The Bottom Line

We teach a course entitled "Evaluation of Leisure Services" in the University of North Carolina's Curriculum in Leisure Studies and Recreation Administration. It is probably perceived as the most unpopular majors course we offer. Yet, over the years, students have come back to tell us how important that course has been for their professional careers. While evaluation often sounds like a boring topic, no one can debate its value in the 1990s when resources are dwindling and we are trying to provide more and better services with fewer resources. Evaluation can help us to be more effective and efficient if it is used properly.

Evaluation is not something you can learn by reading this article, going to a three-hour workshop, or reading a book. Having the basics, however, can help you to begin a process of learning. Each time you do an evaluation you will learn something that will be helpful for next time. Thus, it is a matter of practice, practice, practice and tuning into the unique needs of your camp.

To summarize the key points presented in this article we offer the following considerations:

1. Evaluation includes both informal and systematic formal processes carried out in the camp.

2. Evaluation occurs at its best when criteria, data, and judgment are used together to improve the camp.

3. The purpose of evaluation is to gather data that can be used to make the camp run more effectively and/or efficiently.

4. Many aspects of camp (staff, facilities, administration, and program) can be evaluated; the director must develop a system for evaluating each periodically.

5. Data collected can be qualitative or quantitative; the director must determine for his or her camp which are the appropriate ways to collect data.

6. Evaluation is our friend, not our enemy. None of us is perfect so we should not be afraid to learn that we always have room for improvement.

7. Developing good evaluation systems is a career-long undertaking. Because so many options exist for evaluation and because we live in such a changing world, the opportunities for evaluation will be numerous and frequent.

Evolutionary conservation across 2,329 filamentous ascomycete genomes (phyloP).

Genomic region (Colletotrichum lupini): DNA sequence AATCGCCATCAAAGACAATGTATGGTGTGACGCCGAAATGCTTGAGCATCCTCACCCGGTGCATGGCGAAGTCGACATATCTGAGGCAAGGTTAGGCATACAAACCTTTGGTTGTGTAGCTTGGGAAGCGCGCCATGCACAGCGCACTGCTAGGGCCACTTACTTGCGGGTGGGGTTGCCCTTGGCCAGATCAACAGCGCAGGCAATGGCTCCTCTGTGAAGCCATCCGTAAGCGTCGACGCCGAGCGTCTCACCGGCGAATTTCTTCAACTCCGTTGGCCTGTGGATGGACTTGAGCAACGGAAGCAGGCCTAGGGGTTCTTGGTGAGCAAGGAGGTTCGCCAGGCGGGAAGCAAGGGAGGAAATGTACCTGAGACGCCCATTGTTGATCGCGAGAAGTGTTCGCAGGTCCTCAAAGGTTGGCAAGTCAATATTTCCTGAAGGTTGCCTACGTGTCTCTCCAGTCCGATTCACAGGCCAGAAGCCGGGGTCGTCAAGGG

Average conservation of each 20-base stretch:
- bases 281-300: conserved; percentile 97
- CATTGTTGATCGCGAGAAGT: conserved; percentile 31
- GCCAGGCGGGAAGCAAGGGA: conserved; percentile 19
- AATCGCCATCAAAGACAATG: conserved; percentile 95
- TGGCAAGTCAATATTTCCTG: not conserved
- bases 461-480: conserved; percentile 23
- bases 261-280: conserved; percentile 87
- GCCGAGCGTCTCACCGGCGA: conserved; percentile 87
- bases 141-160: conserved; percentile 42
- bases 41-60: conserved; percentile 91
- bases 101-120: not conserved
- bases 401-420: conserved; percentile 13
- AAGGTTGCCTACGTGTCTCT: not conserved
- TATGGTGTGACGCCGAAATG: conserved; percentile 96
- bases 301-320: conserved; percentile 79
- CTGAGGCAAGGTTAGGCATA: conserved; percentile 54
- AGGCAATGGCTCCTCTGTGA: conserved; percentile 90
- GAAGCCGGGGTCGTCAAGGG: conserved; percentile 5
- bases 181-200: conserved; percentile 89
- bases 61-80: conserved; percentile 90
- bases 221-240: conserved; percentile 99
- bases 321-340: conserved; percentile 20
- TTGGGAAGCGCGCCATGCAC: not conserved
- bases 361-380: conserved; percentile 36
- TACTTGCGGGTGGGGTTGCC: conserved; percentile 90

We all have a strong commitment to our campers, our program, our staff, and our environment. We want our camps to provide the most enriching experiences possible. Our challenge is to determine how to best use the opportunities for evaluation in our camps so we can enhance our professional efforts. Only with sound evaluation systems can we strive toward truly developing "Better Camping for All.


Henderson, K.A. (1988). Questionnaire development: Fun or frustration? Camping Magazine, 60 (7), 32-33. Lundegren, H.M. & Farrell, P. (1985). Evaluation for leisure service managers. Philadelphia: Saunders College Publishing. American Camping Camping Association, Inc. (1992). Standards for day and resident camps. Martinsville, IN: American Camping Association, Inc.

Karla A. Henderson, Ph.D., is a professor in Curriculum in Leisure Studies and Recreation Administration at the University of North Carolina. She is currently a member of the ACA National Education Council.

M. Deborah Bialeschki, Ph.D., is an associate professor in Leisure Studies and Recreation Administration at the University of North Carolina. She is currently chair of the ACA Standards Board.
COPYRIGHT 1993 American Camping Association
No portion of this article can be reproduced without the express written permission from the copyright holder.
Copyright 1993, Gale Group. All rights reserved. Gale Group is a Thomson Corporation Company.

Article Details
Printer friendly Cite/link Email Feedback
Title Annotation:1993 J. Wendell Howe Golden Quill Awards; conducting camp evaluations
Author:Bialeschki, M. Deborah
Publication:Camping Magazine
Date:May 1, 1993
Previous Article:Environmentally hot or not?
Next Article:Outdoor programming for older adults who are frail.

Related Articles
Cameras in camp: helping campers understand principles of photography.
Environmentally hot or not?
Evaluation: what to measure and why?
Looking ahead by honoring the past.
Using gates to enhance your paddling program.
Year-round schools, children's needs.
ACA Presents National Awards.
Entries Wanted for J. Wendell Howe Golden Lens Awards. (the American Camping Association[R]).
Do you know what your outcomes are? The impact of Oregon 4-H residential camp programs on positive youth development.

Terms of use | Copyright © 2016 Farlex, Inc. | Feedback | For webmasters